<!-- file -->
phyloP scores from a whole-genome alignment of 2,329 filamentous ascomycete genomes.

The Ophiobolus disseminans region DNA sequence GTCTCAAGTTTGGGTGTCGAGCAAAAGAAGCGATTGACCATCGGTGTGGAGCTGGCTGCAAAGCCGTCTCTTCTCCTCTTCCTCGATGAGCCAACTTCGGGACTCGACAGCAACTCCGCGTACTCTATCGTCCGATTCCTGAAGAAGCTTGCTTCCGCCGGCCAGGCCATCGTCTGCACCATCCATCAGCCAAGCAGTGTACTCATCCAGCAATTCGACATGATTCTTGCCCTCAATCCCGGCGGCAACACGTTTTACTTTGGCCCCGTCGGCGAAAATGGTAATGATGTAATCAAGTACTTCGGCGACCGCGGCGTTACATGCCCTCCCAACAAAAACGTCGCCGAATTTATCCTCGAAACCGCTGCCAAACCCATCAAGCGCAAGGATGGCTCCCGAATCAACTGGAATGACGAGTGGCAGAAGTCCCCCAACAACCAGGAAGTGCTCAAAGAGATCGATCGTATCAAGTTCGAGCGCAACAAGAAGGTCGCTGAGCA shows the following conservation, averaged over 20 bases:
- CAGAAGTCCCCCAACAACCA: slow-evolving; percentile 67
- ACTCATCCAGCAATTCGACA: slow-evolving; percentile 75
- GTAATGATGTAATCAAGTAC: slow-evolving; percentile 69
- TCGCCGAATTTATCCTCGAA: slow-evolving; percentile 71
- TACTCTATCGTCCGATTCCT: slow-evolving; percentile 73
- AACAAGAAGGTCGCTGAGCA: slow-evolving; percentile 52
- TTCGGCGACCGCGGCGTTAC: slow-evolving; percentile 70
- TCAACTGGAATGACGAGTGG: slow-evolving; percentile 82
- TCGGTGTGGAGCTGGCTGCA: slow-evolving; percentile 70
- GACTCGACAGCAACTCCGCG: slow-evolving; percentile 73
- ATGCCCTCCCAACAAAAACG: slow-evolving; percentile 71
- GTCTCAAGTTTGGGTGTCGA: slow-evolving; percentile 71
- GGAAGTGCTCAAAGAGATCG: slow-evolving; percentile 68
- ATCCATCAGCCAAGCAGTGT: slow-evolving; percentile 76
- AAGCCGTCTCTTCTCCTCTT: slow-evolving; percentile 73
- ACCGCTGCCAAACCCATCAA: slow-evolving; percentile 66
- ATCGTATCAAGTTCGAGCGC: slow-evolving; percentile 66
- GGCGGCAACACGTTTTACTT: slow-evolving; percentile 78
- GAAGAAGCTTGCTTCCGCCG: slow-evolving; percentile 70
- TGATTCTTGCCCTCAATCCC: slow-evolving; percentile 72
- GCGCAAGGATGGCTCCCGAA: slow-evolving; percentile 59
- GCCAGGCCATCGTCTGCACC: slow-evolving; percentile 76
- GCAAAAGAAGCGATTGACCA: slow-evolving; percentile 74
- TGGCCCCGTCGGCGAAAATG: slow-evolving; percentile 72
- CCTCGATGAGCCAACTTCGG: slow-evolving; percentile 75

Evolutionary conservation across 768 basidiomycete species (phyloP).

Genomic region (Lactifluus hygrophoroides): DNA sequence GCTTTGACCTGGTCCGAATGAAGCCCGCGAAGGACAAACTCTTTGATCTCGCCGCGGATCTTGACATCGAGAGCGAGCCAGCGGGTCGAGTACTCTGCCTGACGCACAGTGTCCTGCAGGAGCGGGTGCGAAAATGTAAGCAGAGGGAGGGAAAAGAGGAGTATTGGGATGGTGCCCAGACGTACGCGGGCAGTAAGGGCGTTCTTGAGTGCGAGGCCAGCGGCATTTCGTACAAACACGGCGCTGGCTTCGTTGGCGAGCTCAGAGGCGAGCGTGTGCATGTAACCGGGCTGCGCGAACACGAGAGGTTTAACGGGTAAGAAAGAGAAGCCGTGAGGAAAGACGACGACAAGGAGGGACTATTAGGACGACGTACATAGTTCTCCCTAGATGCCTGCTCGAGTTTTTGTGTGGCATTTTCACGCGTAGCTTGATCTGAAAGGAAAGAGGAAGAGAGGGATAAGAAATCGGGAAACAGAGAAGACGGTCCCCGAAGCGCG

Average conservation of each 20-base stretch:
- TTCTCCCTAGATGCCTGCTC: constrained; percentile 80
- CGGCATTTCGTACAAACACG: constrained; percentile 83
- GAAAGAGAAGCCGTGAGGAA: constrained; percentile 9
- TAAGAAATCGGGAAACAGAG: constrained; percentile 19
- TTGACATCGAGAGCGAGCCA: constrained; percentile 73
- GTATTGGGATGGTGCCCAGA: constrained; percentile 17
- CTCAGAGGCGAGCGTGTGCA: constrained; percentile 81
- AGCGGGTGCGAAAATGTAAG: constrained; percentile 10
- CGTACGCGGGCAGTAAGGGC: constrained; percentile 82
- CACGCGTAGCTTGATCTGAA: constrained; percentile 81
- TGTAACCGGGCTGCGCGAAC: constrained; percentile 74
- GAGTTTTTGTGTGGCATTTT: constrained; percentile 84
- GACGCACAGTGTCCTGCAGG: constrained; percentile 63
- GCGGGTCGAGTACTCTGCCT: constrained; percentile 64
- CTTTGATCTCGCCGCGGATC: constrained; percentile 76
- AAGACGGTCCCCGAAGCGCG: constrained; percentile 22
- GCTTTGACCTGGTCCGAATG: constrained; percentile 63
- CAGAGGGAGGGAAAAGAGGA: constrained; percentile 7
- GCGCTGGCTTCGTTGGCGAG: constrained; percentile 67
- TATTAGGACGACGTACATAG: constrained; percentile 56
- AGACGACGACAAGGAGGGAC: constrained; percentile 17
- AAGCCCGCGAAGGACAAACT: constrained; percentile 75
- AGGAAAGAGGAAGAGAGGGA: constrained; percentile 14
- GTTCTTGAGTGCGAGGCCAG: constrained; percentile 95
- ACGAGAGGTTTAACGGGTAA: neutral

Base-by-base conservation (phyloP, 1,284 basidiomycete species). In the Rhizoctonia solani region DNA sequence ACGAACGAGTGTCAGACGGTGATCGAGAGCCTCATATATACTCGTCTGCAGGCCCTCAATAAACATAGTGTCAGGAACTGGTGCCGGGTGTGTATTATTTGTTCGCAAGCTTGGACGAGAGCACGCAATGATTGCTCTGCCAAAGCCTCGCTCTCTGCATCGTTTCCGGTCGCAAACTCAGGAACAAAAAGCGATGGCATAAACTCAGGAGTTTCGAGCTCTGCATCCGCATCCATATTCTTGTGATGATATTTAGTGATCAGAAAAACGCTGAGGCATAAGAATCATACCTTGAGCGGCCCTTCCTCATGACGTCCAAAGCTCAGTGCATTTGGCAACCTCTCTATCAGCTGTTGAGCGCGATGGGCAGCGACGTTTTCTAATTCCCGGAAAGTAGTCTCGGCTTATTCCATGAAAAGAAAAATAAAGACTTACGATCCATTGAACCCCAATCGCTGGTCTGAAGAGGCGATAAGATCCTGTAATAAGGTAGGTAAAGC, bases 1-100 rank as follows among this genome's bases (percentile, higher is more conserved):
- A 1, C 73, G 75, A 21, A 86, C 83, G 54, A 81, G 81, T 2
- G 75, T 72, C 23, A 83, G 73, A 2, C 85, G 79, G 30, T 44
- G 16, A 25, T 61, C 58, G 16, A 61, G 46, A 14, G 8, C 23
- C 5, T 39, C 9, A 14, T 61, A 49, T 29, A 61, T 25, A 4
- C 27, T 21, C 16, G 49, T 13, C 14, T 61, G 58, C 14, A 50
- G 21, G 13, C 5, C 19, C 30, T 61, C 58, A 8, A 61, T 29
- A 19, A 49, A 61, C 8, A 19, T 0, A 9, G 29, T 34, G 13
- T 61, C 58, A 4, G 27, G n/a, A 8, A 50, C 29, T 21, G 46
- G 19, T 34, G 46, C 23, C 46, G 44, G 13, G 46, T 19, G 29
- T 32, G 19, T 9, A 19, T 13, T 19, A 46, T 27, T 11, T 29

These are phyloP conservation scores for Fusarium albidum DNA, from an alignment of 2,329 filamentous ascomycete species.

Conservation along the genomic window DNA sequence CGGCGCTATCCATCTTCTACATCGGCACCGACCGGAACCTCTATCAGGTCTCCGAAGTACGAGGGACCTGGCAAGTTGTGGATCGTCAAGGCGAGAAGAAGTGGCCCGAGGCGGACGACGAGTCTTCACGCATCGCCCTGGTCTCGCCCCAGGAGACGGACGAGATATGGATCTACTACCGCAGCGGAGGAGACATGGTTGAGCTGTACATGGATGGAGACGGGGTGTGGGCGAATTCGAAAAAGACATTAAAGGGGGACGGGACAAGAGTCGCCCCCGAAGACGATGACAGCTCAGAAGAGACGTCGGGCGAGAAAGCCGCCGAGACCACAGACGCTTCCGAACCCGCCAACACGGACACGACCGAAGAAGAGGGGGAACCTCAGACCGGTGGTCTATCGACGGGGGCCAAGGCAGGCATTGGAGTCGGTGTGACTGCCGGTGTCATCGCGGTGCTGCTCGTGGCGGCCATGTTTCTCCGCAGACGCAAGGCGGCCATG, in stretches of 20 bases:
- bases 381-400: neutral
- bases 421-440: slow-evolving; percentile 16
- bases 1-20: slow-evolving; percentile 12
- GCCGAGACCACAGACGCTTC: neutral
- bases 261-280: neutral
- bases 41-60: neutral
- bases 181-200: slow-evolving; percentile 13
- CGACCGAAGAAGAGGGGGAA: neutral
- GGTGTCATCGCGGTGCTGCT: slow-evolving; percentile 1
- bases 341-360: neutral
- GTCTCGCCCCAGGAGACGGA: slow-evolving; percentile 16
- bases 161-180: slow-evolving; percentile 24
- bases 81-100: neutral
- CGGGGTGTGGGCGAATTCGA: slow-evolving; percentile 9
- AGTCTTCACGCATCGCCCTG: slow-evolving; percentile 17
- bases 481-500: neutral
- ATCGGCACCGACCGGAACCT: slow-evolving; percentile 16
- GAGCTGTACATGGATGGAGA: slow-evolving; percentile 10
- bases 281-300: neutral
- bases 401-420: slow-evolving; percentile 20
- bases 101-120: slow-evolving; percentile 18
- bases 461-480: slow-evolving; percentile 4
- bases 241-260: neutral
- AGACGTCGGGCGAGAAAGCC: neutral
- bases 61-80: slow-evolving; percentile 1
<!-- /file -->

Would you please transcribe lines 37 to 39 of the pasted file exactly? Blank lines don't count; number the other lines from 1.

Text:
- CTCAGAGGCGAGCGTGTGCA: constrained; percentile 81
- AGCGGGTGCGAAAATGTAAG: constrained; percentile 10
- CGTACGCGGGCAGTAAGGGC: constrained; percentile 82